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In its spareness, eloquence, and simplicity, Charles Reznikoff's poem "Holocaust" remains one of the best literary attempts to come to grips with this bleak tragedy. Reznikoff (1894 -- 1976) wrote the poem in 1975 when it was published by John Martin and Black Sparrow Press. It is good to have it back in print.
Reznikoff was little known during his life. He wrote "objectivist" poetry which took as its motto "no ideas but in things." Poetry for Reznikoff directs the reader to things -- to reality and experiences -- rather than to ego or to the feelings of the author.
Holocaust was Reznikoff's final work. It is based entirely on the records of the Nuremberg trials and of the Eichmann trial. There is no narrative voice or "I" in the poem. Further, there are no names given, with the exception of the salutation "Heil Hitler" by members of the S.S.
The poem is told in a roughly chronological way in 12 sections beginning with the early deportations of Jews and ending with the pending liberation of the camps. The cruelty and destructiveness of the Holocaust are shown in spare, understated short poems. Here is the concluding poem of Section IV, "Ghettos".
"One of the S.S. men caught a woman with a baby in her arms.
She began asking for mercy: if she were shot
the baby should live.
She was near a fence between the ghetto and where Poles lived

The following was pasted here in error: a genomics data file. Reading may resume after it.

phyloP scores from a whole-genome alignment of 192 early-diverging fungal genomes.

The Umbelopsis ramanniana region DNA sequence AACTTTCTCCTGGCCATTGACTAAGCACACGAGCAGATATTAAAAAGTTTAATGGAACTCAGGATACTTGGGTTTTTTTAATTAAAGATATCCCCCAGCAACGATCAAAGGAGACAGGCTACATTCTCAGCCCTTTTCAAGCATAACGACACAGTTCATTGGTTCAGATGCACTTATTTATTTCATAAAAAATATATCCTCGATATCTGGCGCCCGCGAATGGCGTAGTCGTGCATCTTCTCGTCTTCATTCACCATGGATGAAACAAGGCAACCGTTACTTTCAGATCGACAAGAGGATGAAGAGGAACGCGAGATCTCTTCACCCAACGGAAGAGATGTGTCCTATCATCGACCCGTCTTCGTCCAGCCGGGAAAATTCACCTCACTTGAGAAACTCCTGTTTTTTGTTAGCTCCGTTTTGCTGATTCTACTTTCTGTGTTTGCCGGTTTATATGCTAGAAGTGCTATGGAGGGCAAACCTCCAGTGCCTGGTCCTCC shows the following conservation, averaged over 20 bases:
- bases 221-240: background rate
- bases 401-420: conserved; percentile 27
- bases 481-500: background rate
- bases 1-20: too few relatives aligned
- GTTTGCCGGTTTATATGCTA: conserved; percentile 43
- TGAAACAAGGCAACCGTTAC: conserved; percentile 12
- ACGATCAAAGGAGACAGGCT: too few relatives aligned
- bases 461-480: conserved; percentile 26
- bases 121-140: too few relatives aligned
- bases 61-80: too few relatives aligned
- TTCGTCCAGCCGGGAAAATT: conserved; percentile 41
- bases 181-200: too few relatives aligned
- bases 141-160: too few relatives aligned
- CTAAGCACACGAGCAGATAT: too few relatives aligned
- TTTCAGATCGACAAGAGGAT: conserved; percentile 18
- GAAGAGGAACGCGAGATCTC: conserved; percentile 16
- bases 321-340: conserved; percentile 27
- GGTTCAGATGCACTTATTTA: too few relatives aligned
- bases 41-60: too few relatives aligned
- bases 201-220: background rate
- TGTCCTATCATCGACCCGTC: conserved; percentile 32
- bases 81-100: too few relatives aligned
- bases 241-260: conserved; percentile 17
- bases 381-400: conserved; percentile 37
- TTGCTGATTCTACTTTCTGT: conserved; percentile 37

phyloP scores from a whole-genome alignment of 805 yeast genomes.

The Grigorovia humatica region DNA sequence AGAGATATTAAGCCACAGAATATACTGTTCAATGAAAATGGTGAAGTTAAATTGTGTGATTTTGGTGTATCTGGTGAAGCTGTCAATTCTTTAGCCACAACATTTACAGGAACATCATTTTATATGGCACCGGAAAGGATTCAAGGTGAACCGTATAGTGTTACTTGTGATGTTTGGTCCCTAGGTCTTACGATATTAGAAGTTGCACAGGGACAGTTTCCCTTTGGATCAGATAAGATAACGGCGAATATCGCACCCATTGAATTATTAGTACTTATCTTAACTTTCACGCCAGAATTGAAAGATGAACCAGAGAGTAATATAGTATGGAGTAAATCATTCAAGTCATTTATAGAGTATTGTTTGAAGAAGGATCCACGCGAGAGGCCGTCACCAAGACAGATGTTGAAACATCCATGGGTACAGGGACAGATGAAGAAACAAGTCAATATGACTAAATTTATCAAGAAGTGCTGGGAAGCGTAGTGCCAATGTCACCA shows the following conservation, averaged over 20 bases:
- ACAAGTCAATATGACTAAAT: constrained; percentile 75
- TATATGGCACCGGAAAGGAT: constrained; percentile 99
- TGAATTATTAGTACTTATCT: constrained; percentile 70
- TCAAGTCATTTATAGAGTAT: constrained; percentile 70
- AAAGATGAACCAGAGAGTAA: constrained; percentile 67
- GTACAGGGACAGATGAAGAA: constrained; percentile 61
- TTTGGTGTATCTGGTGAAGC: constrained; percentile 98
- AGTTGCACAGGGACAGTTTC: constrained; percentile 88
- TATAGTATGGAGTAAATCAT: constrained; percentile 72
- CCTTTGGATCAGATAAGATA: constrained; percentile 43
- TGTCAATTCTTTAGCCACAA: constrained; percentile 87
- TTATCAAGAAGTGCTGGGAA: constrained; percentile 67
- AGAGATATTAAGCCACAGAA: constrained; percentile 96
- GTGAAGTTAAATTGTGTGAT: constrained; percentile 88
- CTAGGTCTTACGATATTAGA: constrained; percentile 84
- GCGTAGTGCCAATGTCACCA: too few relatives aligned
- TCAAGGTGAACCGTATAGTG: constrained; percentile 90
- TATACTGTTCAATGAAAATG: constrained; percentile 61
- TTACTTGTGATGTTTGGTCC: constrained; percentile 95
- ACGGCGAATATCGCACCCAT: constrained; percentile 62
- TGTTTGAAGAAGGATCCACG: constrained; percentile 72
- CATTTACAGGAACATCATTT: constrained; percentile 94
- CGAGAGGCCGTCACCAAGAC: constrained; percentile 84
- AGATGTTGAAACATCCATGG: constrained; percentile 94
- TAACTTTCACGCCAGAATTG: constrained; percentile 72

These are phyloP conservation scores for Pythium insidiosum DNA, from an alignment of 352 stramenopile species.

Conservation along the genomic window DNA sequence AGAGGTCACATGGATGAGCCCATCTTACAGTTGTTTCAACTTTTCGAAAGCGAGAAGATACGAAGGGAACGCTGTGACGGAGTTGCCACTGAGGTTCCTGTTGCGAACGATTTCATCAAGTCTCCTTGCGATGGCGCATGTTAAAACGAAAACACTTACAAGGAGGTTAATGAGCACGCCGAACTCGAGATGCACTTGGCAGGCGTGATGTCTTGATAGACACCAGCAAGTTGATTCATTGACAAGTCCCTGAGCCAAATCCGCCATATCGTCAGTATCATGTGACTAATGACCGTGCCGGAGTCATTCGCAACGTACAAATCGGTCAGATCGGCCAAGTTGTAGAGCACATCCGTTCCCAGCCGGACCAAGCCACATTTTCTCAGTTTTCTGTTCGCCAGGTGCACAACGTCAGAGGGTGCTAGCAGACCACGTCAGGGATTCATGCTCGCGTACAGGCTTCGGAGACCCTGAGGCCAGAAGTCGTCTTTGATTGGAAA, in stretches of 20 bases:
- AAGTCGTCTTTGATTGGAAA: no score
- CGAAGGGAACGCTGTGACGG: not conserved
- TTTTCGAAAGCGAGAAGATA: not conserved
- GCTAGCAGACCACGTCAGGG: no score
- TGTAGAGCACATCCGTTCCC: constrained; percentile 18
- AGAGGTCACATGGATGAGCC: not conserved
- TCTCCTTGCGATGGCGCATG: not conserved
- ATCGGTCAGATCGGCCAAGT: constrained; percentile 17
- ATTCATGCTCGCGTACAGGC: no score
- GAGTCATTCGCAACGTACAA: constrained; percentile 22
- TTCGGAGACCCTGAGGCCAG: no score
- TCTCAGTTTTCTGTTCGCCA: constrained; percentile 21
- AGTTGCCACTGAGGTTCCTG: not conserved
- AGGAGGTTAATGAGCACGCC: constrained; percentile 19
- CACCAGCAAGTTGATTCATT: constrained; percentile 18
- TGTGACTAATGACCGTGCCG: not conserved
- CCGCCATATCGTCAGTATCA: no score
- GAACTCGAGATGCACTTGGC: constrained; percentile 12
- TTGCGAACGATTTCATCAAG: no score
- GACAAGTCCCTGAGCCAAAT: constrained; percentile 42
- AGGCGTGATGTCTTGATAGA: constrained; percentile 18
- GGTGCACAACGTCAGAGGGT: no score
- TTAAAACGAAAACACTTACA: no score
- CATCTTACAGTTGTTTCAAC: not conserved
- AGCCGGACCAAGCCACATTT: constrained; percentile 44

and behind the fence were Poles ready to catch the baby
and she was about to hand it over when caught.
The S.S. man took the baby from her arms
and shot her twice,
and then held the baby in his hands.
The mother bleeding but still alive, crawled up to his feet.
The S.S. man laughed
and tore the baby apart as one would tear a rag.
Just then a stray dog passed
and the S.S. man stooped to pat it
and took a lump of sugar out of his pocket
and gave it to the dog."
Here is a section from part V of the Poem, "Massacres"
"They gathered some twenty Hasidic Jews from their homes,
in the robes these wear,
wearing their prayer shawls, too,
and holding prayer books in their hands.
They were led up a hill.
Here they were told to chant their prayers
and raise their hands for help to God
and, as they did so,
the officers poured kerosene under them
and set it on fire."
Reznikoff works hard so that his ego and judgment do not intrude upon the events he describes. The writing is simple, understated, and direct. The reader feels he is witnessing the events described without an overlay. To the extent possible, the reader is allowed to respond to the events directly, without the intermediary of the author, and with no superfluities or ideological commitments beyond the events themselves.
There a bleak scenes of horrors and killings in "Holocaust", both of individual people and of masses, in gas chambers, gas trucks, firing squads, burnings, and elsewhere. There are also a small number of episodes of acts of kindness. Reznikoff presents his materials throughout lucidly, simply, and with understatement. Here is one final passage from the book, from section VI, "Gas Chambers and Gas Trucks":
"The bodies were thrown out quickly
for other transports were coming:
bodies blue, wet with sweat and urine, legs covered with excrement,
and everywhere the bodies of babies and children.
Two dozen workers were busy
opening the mouths of the dead with iron hooks
and with chisels taking out teeth with golden caps;
and elsewhere other workers were tearing open the dead
looking for money or jewels that might have been swallowed.
And all the bodies were then thrown into the large pits dug near the
to be covered with sand."
Reznikoff is an American poet who deserves to be read and remembered. This poem of his old age will help the reader to reflect upon the Holocaust.
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